SKA-Low prototype station performance are initially validated

With the recent start of the construction phase of the SKA Observatory radio telescope, its low-frequency (50-350 MHz) component, named SKA-Low, is going to be built at the Murchison Radio-astronomy Observatory (MRO) site in Western Australia. Once completed, SKA-Low will be an aperture phased array with no moving parts, composed by 512 stations, half located within a very dense core (about 1 km diameter), half distributed along three quasi-spiral arms (up to a maximum baseline of 65 km). Each station will be composed of 256 SKALA4.1 log-periodic dual-polarization fixed antennas made in Italy, pseudo-randomly distributed across a circular area of about 40 m diameter, with highly flexible digital beam-forming driven by advanced electronics.

Within the INAF Low Frequency Aperture Array (SKA-LFAA) team, a growing number of researchers in the radio astronomy group at INAF-Osservatorio Astrofisico di Arcetri has been highly involved in the electromagnetic design and numerical validation of the SKA-Low station, as well as in the design and testing of the station beamforming hardware. 

In particular, the INAF-OAA group has actively contributed to the preliminary observational characterization of the performance of AAVS2 (Aperture Array Verification System 2), the last full-size engineering prototype station of SKA-Low deployed on site (see Figure A). The group has developed procedures to process, image and analyse a large amount of interferometric data obtained from commissioning AAVS2 observations. Thanks to this effort, SKA-Low crucial performance such as sensitivity, imaging quality, calibratability and system stability have been initially validated at six different frequencies (55, 70, 110,160, 230, and 320 MHz) sampling the SKA-Low bandwidth. Work is ongoing to characterise the station polarisation performance (see publication link below, and Figures B and C).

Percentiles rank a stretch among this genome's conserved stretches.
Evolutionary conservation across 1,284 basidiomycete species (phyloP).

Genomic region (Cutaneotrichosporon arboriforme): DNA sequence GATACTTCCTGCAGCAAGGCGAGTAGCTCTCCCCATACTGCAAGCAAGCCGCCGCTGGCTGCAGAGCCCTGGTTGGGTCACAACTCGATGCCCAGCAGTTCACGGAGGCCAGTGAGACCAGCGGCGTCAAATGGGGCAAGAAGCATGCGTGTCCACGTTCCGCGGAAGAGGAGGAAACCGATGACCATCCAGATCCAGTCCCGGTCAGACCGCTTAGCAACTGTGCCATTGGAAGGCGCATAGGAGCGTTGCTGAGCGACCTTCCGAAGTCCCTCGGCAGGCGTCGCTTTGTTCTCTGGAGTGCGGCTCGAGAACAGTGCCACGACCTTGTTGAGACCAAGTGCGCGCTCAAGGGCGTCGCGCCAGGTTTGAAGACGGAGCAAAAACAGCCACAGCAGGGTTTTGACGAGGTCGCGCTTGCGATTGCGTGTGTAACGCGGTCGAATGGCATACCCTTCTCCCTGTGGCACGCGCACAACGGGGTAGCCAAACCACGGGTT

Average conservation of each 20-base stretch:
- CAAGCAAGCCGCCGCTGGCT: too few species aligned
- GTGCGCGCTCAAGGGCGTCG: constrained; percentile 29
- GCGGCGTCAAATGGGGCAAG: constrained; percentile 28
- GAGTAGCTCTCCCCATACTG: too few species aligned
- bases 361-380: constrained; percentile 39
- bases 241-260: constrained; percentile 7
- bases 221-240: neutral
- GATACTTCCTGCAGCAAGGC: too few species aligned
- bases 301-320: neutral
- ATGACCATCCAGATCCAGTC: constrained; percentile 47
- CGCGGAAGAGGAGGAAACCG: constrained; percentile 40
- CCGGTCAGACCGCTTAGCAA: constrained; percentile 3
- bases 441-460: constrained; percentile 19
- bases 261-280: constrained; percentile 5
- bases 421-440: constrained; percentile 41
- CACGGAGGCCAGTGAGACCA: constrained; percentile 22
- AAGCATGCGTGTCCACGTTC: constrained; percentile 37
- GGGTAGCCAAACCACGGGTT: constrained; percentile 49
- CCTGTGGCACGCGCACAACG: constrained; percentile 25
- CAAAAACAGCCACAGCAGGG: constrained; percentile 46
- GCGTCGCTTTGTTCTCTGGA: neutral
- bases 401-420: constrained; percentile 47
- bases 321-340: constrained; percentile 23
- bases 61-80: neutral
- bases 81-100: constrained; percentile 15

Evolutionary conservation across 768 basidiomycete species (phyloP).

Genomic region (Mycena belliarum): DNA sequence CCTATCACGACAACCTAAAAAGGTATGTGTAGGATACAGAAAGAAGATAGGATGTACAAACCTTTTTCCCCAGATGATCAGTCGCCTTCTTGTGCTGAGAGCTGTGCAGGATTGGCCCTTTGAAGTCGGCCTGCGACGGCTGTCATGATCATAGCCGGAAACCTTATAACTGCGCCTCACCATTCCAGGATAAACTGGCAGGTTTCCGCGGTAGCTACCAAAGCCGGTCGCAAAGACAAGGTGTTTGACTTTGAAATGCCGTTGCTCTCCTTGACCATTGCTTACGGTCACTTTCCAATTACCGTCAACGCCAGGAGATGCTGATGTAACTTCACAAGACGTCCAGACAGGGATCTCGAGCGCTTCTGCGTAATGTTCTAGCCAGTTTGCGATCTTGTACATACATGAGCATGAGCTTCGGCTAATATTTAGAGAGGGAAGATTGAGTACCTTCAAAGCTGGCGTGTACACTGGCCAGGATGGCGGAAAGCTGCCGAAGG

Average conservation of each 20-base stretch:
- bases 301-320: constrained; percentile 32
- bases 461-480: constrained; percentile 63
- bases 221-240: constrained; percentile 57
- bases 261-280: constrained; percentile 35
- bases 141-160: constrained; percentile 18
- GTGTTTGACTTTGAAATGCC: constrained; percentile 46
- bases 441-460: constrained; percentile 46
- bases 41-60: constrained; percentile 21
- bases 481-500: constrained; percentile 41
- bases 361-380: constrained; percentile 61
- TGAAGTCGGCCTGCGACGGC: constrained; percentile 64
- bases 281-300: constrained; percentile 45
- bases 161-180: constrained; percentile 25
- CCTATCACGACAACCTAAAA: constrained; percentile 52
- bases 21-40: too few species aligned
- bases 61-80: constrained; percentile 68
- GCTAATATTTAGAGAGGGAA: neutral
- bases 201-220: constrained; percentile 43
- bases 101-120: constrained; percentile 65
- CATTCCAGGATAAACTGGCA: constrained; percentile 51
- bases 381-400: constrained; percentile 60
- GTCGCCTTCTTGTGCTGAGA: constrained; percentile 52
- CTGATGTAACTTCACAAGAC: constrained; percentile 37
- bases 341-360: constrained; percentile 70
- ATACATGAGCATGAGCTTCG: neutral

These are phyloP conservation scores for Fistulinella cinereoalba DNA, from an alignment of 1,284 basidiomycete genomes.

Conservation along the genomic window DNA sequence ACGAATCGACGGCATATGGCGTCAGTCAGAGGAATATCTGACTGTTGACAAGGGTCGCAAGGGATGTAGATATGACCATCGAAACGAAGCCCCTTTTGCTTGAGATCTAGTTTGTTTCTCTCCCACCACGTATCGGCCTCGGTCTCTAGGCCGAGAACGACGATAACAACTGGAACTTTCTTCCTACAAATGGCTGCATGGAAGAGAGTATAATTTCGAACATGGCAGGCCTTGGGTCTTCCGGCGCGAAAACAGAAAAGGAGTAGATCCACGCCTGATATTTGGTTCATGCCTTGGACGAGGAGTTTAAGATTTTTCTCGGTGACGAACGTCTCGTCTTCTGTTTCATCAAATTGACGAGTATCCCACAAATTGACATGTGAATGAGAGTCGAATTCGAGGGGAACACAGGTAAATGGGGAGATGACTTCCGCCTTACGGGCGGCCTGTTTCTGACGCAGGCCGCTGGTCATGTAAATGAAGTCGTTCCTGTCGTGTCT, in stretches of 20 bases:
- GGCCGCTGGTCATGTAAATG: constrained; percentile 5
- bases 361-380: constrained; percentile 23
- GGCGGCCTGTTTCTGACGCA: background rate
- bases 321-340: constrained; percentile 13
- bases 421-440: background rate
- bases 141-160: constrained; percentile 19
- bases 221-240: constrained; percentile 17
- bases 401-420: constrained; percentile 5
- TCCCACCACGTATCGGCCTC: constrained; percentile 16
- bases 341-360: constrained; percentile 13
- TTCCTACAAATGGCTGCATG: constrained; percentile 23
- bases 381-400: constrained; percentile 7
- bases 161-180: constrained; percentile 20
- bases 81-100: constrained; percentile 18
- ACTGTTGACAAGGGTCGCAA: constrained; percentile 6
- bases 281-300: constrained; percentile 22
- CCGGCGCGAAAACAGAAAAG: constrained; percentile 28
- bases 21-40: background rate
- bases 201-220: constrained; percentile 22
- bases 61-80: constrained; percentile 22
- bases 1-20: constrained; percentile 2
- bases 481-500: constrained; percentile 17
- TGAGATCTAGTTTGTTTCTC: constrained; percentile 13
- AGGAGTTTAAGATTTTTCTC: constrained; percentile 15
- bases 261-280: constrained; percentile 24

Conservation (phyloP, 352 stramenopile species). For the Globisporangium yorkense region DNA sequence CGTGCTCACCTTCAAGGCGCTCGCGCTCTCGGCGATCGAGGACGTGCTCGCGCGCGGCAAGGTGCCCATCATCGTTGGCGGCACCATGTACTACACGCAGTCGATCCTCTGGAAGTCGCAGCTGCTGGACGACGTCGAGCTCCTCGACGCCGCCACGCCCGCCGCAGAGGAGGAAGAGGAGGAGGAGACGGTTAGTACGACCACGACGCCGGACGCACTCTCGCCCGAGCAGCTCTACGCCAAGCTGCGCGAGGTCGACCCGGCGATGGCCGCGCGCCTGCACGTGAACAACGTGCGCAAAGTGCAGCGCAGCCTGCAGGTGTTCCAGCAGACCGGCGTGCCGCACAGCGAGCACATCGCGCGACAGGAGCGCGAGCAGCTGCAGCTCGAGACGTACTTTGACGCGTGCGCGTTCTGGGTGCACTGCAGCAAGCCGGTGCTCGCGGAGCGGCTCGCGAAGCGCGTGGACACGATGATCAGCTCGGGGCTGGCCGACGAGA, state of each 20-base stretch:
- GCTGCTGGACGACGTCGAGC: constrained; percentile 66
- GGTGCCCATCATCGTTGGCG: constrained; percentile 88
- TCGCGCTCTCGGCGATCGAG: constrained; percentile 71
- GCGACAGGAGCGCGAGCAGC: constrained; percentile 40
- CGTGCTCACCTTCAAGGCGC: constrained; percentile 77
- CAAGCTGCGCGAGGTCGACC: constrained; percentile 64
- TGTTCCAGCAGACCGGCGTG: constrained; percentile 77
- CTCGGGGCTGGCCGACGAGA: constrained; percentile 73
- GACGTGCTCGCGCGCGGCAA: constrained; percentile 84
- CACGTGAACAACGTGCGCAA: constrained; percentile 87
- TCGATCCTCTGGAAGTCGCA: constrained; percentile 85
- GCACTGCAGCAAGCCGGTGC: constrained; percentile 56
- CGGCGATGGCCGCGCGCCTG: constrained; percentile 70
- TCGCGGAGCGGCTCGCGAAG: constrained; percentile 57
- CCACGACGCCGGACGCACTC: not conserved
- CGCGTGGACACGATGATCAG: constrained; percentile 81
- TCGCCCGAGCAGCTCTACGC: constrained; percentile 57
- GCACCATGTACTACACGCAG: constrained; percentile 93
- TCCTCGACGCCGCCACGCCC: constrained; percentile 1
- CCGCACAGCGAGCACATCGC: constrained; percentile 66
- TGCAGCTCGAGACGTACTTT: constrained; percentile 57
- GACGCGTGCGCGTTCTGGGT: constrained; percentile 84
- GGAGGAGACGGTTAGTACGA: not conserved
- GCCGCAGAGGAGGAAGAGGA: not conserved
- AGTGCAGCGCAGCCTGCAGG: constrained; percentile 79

An assembly of six stations like AAVS2, to be built in the next three years, will form the first production prototype of the SKA-Low telescope. The results from these activities thus represent an important step towards the coming SKA-Low construction and science.

  1. Credits SKAO - Aerial view of the upcoming SKA-Low array: some stations are represented on top of a real picture of the site. The left side of the front station is the real AAVS2 prototype, with SKALA4.1 antennas
  2.  Comparison between AAVS2 observed (top) and simulated (bottom) all sky images  at 70 MHz (Macario et al 2022)
  3. SKA1-Low sensitivity across the bandwidth derived from AAVS2 observations (black squares) and simulations (blue and green symbols). The red crosses are SKA1-Low the requirements. (Macario et al 2022)


Reference: Macario et al., Characterization of the SKA1-Low prototype station Aperture Array Verification System 2J. of Astronomical Telescopes, Instruments, and Systems, 8(1), 011014, (2022). 

Team INAF-OAA involved in these activities: Pietro Bolli, Paola Di Ninni, Georgios Kyriakou (EM analysis), Giovanni Comoretto, Simone Chiarucci, Carolina Belli, Carlo Baffa (station beamforming), Giulia Macario (astronomical observations). See the webpage.